38. Stephon Gilmore, CB, South Carolina* -- Gilmore has the makings of a fast riser in the draft if he turns in good workouts at the Combine. He's a speedy cornerback with developing ball skills and a prospect with unlimited potential.
39. Mohamed Sanu, WR, Rutgers* -- Teams that need a dependable possession receiver will look to Sanu in the second frame. He's well built, resilient and constantly comes away with the difficult catch in a crowd.
40. Alameda Ta'amu, DL, Washington -- Ta'amu turned a lot of heads during the Senior Bowl and is well thought of in the scouting community. He's a powerful plugger who can line up at defensive tackle or on the nose.
41. Coby Fleener, TE, Stanford -- Fleener is a tremendous pass-catching tight end who moves around the field like a large possession wideout. He has reliable hands and a body that should only get bigger and stronger in the future.
42. Andre Branch, DE-OLB, Clemson -- Branch is the next in a long line of athletic pass-rushers who have come from the Clemson program. He forcefully makes plays behind the line of scrimmage and easily chases the action in pursuit. Like many of his predecessors from the school, many question his every-down intensity.
43. Bobby Wagner, LB, Utah State -- Wagner is possibly the most underappreciated linebacker in the draft. He combines instincts, athleticism and passionate play to stop opponents. Wagner also offers the potential to play in a variety of defensive systems at the next level.
44. Kelechi Osemele, OL, Iowa State -- Osemele was a fine left tackle for Iowa State, exceeding expectations along the way. He possesses the skill set to move to the right side and offers the body type to play guard. Wherever he ends up, Osemele should be a productive starter in the NFL.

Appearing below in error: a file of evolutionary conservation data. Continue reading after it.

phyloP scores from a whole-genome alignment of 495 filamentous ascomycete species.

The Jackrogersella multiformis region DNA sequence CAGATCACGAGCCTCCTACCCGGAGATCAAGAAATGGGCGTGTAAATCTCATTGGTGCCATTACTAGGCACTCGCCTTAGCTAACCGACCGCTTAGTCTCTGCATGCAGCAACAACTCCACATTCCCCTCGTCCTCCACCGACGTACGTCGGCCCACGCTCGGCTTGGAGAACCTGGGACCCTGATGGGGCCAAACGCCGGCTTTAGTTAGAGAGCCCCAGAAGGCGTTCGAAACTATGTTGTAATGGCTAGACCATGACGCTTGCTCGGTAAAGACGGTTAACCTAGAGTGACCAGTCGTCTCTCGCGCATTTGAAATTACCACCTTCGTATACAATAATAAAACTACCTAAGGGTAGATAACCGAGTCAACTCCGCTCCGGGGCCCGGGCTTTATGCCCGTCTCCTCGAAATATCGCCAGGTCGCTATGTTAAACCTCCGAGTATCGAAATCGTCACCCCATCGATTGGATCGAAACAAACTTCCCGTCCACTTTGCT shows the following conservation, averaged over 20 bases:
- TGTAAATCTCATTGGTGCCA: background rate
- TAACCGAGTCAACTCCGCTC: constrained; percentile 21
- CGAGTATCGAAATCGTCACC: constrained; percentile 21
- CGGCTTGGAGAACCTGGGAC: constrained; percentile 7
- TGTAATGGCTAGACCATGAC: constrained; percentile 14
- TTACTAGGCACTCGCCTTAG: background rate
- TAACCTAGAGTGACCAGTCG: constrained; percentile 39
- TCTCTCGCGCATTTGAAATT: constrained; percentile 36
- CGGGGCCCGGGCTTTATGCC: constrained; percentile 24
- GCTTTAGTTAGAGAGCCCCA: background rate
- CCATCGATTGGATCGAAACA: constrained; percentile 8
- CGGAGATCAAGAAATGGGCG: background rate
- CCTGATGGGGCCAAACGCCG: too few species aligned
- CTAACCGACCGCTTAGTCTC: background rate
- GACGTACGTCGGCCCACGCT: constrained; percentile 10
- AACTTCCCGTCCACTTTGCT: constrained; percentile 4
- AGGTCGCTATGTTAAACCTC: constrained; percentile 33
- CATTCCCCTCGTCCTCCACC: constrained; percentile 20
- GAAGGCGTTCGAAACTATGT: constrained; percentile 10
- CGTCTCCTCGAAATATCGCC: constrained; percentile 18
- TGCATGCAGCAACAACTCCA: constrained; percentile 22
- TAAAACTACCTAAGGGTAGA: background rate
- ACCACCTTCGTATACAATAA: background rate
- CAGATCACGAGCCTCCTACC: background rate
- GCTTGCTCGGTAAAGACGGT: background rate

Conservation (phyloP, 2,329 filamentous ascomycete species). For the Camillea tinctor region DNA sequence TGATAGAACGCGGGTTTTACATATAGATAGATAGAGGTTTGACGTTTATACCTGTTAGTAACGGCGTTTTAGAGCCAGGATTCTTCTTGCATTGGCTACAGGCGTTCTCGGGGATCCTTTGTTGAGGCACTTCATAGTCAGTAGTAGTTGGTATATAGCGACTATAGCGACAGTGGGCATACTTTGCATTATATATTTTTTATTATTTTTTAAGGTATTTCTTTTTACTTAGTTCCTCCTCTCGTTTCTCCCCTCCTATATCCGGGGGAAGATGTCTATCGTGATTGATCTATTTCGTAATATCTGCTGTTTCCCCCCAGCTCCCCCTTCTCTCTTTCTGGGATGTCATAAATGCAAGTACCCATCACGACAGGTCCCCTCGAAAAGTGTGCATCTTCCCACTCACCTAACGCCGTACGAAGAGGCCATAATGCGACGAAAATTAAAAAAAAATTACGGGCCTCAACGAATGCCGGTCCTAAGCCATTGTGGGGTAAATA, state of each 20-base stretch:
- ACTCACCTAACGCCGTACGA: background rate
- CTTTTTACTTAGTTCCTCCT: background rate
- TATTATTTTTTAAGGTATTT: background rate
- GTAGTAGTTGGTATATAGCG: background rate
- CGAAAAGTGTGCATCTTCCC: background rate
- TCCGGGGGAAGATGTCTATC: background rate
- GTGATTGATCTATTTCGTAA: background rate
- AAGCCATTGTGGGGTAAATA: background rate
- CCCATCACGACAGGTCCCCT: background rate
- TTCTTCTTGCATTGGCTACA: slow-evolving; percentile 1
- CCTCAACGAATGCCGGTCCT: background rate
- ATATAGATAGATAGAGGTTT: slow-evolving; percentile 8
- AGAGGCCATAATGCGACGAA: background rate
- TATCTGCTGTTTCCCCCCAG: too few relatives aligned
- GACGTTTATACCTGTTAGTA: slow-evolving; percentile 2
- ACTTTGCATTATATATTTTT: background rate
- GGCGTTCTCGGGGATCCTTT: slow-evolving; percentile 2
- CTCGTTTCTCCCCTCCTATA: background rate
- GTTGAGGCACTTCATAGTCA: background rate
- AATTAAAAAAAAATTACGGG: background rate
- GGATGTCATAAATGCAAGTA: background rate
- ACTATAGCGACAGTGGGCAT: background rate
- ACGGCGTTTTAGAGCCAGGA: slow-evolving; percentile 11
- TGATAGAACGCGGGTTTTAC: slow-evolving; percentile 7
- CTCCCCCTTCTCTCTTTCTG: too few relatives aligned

45. Alfonzo Dennard, CB, Nebraska -- Dennard consistently shut down opponents in college, but a poor week of practices at the Senior Bowl has caused his draft stock to plummet. He needs to run fast at the Combine or a move to safety could be in the offing.
46. Brandon Boykin, CB, Georgia -- Boykin is a solid cover corner whose game has been getting better since September. He offers elite speed, which he uses to shut down opponents or break games open returning punts.
47. Jerel Worthy, DT, Michigan State* -- The junior is an explosive interior lineman who consistently penetrates the line of scrimmage, then makes plays in the backfield. Worthy offers starting potential for the next level, but must attend to the details of his position and consistently play with proper mechanics.
48. Brandon Weeden, QB, Oklahoma State -- Weeden was the arm behind Oklahoma State's lethal passing game. He offers what every NFL team wants in a starting quarterback, but will turn 29 years old during the season, which has some franchises looking away from him.
49. David Wilson, RB, Virginia Tech* -- Wilson turned in a career season with the Hokies and hopes to cash in during the draft. He's a game-breaking back who can immediately switch gears and run away from opponents. Wilson is not the most instinctive ball-carrier, but comes with a lot of potential.
50. Vontaze Burfict, LB, Arizona State* -- Burfict, once considered a top-10 selection, has taken a big tumble down draft boards. He's a dominant defender at the top of his game, but Burfict was plagued with inconsistency, poor decision-making and a lack of maturity much of last season.